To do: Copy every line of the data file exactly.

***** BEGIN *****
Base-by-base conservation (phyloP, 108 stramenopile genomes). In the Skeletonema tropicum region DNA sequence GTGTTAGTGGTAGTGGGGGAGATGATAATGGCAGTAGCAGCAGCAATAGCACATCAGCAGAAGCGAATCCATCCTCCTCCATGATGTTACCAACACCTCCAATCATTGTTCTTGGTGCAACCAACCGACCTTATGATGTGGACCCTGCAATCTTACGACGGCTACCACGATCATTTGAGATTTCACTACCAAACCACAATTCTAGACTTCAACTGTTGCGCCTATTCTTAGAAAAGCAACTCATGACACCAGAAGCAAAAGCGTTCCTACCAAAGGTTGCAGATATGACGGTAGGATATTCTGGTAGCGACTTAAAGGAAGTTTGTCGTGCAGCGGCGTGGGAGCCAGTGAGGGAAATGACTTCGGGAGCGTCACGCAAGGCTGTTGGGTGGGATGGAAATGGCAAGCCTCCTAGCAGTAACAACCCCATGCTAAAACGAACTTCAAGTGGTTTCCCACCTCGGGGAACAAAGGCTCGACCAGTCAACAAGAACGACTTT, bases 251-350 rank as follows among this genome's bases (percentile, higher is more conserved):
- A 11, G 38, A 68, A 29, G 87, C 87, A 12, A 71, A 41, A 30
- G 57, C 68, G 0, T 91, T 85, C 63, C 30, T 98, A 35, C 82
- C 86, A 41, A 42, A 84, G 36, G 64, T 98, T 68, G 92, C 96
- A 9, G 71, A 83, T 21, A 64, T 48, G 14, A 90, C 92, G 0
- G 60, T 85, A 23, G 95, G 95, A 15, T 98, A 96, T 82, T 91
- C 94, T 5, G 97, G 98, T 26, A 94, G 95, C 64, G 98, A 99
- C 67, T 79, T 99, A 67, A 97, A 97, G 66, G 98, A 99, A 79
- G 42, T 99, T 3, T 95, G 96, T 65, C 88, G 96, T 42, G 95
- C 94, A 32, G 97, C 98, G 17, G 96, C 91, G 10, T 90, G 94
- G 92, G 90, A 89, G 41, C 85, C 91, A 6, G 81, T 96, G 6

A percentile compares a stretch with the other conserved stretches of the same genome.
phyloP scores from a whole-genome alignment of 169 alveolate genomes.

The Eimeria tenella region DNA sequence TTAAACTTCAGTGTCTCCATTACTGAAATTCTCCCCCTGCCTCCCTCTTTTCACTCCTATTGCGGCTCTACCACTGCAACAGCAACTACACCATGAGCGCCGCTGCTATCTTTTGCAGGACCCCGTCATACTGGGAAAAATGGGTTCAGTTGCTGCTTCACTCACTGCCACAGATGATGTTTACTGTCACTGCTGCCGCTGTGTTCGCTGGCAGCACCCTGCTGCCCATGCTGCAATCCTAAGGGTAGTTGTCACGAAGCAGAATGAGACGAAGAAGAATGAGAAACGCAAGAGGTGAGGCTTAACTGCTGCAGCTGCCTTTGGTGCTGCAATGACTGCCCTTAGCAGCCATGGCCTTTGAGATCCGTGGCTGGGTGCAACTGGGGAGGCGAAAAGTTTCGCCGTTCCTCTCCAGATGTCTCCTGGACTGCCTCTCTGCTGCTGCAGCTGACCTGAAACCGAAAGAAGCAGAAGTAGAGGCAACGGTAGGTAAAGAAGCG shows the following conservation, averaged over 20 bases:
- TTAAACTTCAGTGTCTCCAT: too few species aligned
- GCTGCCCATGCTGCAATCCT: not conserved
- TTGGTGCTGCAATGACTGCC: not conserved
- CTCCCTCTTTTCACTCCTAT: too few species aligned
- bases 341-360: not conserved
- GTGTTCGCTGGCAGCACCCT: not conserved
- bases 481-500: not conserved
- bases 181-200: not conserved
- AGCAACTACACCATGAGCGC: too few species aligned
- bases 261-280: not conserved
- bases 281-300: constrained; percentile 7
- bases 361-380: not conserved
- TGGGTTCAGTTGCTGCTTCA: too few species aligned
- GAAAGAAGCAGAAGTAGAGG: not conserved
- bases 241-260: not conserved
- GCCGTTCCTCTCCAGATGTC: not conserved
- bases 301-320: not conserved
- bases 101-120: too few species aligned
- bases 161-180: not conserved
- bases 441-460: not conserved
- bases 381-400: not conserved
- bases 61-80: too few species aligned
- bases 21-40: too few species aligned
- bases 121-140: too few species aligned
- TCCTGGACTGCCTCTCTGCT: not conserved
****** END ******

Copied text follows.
Base-by-base conservation (phyloP, 108 stramenopile genomes). In the Skeletonema tropicum region DNA sequence GTGTTAGTGGTAGTGGGGGAGATGATAATGGCAGTAGCAGCAGCAATAGCACATCAGCAGAAGCGAATCCATCCTCCTCCATGATGTTACCAACACCTCCAATCATTGTTCTTGGTGCAACCAACCGACCTTATGATGTGGACCCTGCAATCTTACGACGGCTACCACGATCATTTGAGATTTCACTACCAAACCACAATTCTAGACTTCAACTGTTGCGCCTATTCTTAGAAAAGCAACTCATGACACCAGAAGCAAAAGCGTTCCTACCAAAGGTTGCAGATATGACGGTAGGATATTCTGGTAGCGACTTAAAGGAAGTTTGTCGTGCAGCGGCGTGGGAGCCAGTGAGGGAAATGACTTCGGGAGCGTCACGCAAGGCTGTTGGGTGGGATGGAAATGGCAAGCCTCCTAGCAGTAACAACCCCATGCTAAAACGAACTTCAAGTGGTTTCCCACCTCGGGGAACAAAGGCTCGACCAGTCAACAAGAACGACTTT, bases 251-350 rank as follows among this genome's bases (percentile, higher is more conserved):
- A 11, G 38, A 68, A 29, G 87, C 87, A 12, A 71, A 41, A 30
- G 57, C 68, G 0, T 91, T 85, C 63, C 30, T 98, A 35, C 82
- C 86, A 41, A 42, A 84, G 36, G 64, T 98, T 68, G 92, C 96
- A 9, G 71, A 83, T 21, A 64, T 48, G 14, A 90, C 92, G 0
- G 60, T 85, A 23, G 95, G 95, A 15, T 98, A 96, T 82, T 91
- C 94, T 5, G 97, G 98, T 26, A 94, G 95, C 64, G 98, A 99
- C 67, T 79, T 99, A 67, A 97, A 97, G 66, G 98, A 99, A 79
- G 42, T 99, T 3, T 95, G 96, T 65, C 88, G 96, T 42, G 95
- C 94, A 32, G 97, C 98, G 17, G 96, C 91, G 10, T 90, G 94
- G 92, G 90, A 89, G 41, C 85, C 91, A 6, G 81, T 96, G 6

A percentile compares a stretch with the other conserved stretches of the same genome.
phyloP scores from a whole-genome alignment of 169 alveolate genomes.

The Eimeria tenella region DNA sequence TTAAACTTCAGTGTCTCCATTACTGAAATTCTCCCCCTGCCTCCCTCTTTTCACTCCTATTGCGGCTCTACCACTGCAACAGCAACTACACCATGAGCGCCGCTGCTATCTTTTGCAGGACCCCGTCATACTGGGAAAAATGGGTTCAGTTGCTGCTTCACTCACTGCCACAGATGATGTTTACTGTCACTGCTGCCGCTGTGTTCGCTGGCAGCACCCTGCTGCCCATGCTGCAATCCTAAGGGTAGTTGTCACGAAGCAGAATGAGACGAAGAAGAATGAGAAACGCAAGAGGTGAGGCTTAACTGCTGCAGCTGCCTTTGGTGCTGCAATGACTGCCCTTAGCAGCCATGGCCTTTGAGATCCGTGGCTGGGTGCAACTGGGGAGGCGAAAAGTTTCGCCGTTCCTCTCCAGATGTCTCCTGGACTGCCTCTCTGCTGCTGCAGCTGACCTGAAACCGAAAGAAGCAGAAGTAGAGGCAACGGTAGGTAAAGAAGCG shows the following conservation, averaged over 20 bases:
- TTAAACTTCAGTGTCTCCAT: too few species aligned
- GCTGCCCATGCTGCAATCCT: not conserved
- TTGGTGCTGCAATGACTGCC: not conserved
- CTCCCTCTTTTCACTCCTAT: too few species aligned
- bases 341-360: not conserved
- GTGTTCGCTGGCAGCACCCT: not conserved
- bases 481-500: not conserved
- bases 181-200: not conserved
- AGCAACTACACCATGAGCGC: too few species aligned
- bases 261-280: not conserved
- bases 281-300: constrained; percentile 7
- bases 361-380: not conserved
- TGGGTTCAGTTGCTGCTTCA: too few species aligned
- GAAAGAAGCAGAAGTAGAGG: not conserved
- bases 241-260: not conserved
- GCCGTTCCTCTCCAGATGTC: not conserved
- bases 301-320: not conserved
- bases 101-120: too few species aligned
- bases 161-180: not conserved
- bases 441-460: not conserved
- bases 381-400: not conserved
- bases 61-80: too few species aligned
- bases 21-40: too few species aligned
- bases 121-140: too few species aligned
- TCCTGGACTGCCTCTCTGCT: not conserved